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No council will be compelled to build on Green Belt land to meet housing targets, Michael Gove says

Government minister Michael Gove has confirmed no council will be ‘compelled’ to build on Green Belt land to meet housing targets.

Secretary of State Michael Gove at the Lockside development in Walsall

The Secretary of State for Levelling Up, Housing and Communities visited Walsall on Tuesday (February 13) to see the £44 million Lockside development in Birchills.

The scheme by Walsall Council, West Midlands Combined Authority, Walsall Housing Group (whg) and Lovell Partnerships, has seen the old Caparo steelworks transformed into a  252-home estate featuring properties for sale, social rent and older people’s housing.

His visit, alongside West Midlands Mayor Andy Street and Walsall North MP Eddie Hughes, came as he announced a major shake-up of planning rules.

The Government said it was aiming to make it quicker and easier for brownfield sites to be redeveloped for housing. Mr Gove said  while there was a need for more homes to help tackle the housing crisis, Green Belt protection was also important.

Under the defunct Black Country Plan, Walsall was set a target of delivering 13,344 new houses and 164 hectares of employment land by 2039 – with council bosses saying the loss of Green Belt land was inevitable.

But Mr Gove said: “The first and most important thing is we do need many more new homes and we need to get more people onto the housing ladder with the safety and security of home ownership. We also need to help people on waiting lists.

“But there needs to be a balance and, at a time when we are all concerned about the environment and we are all concerned about protecting biodiversity, then Green Belt protection is important.

“What we’ve said to every local authority is you do not need to sacrifice any Green Belt land to meet our housing need.

“Some local authorities would say ‘you know what, there is a little bit of Green Belt land here which we want to re-designate and there is other land we want to protect and get additional investment in order to get nature back’. That’s the balanced approach we take.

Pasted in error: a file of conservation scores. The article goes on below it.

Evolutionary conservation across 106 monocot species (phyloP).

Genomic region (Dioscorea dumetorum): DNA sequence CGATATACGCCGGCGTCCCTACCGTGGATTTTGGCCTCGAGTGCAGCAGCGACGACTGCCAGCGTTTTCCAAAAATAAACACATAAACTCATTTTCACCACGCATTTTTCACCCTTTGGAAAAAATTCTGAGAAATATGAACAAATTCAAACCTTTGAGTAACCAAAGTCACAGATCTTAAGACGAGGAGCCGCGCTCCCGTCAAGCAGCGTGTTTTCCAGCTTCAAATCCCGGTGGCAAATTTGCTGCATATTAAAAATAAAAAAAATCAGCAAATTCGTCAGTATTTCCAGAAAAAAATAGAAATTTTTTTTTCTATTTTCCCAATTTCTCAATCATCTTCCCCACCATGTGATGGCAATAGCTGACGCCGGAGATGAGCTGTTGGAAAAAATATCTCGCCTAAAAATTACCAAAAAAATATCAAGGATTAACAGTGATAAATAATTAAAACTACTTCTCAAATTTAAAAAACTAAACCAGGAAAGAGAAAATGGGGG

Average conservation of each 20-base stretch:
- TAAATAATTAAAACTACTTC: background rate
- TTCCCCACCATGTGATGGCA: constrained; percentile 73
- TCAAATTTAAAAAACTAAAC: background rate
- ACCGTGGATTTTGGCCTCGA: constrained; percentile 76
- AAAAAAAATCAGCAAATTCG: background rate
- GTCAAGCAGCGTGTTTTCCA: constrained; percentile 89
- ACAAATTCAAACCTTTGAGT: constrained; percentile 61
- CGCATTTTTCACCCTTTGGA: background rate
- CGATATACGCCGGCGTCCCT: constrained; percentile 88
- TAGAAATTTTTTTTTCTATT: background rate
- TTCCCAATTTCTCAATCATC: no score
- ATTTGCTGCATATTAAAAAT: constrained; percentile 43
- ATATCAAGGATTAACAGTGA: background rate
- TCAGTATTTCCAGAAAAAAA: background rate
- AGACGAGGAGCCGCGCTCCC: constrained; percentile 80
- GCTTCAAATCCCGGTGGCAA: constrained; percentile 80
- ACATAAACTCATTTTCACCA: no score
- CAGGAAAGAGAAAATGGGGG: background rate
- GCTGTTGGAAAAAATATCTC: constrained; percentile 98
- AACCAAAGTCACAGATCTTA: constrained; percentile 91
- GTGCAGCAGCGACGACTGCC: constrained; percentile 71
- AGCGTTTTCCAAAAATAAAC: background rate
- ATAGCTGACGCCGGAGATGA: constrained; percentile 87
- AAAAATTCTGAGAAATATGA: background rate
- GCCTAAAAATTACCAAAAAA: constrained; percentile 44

“But no local authority is compelled to build on Green Belt land in the new planning rules we’ve put forward.”

He heaped praise on the Lockside Development and said it was an ‘examplar’ of brownfield redevelopment.

The Caparo site had stood empty for more than a decade and become a magnet for anti-social behaviour.

A well-being scheme for the over 55s is set to open next month at Lockside and it is anticipated the whole development will be fully complete by the summer.

Stuart Penn, regional managing director for Lovell, said most of the houses for sale had been sold.

Mr Gove said: “We have more than 250 new homes, the majority for those who want to buy and get on the ladder but also for social rent and homes for older people as well. So it’s a new community of the kind we want to see more of.

“The West Midlands is a success story. London has the worst housing story. It’s the area where the number of homes delivered against targets is worst and the West Midlands is the best.

“Andy Street has overseen a system that’s seen us have more things consistently delivered than were projected for and that’s meant people from every background have a home of their home.”

Mr Street said: “Schemes like this talk about the power of Brownfield remediation and by doing this you can bring whole communities back to life and also protect Green Belt land.

“All of our councils are already trying to do this and we are the trailblazers but it will help the Government is now pushing it.

“There are 252 new homes and it is genuinely a beautiful place and beautifully designed. This derelict space has come back into use, it was a place of anti-social behaviour so for people living around it, it is also good news.

“We have £200 million more funding and we will go to the market looking for more places like this so applications on a postcard please.”

Gary Fulford, whg’s Chief Executive, said: “Lockside is a shining example of how urban regeneration can inject new life into neglected land and create a new, cohesive community of multi-tenure homes.

“We were delighted to show Mr Gove what we have achieved with our partners and the impact these new and affordable homes have had in revitalising the area.”

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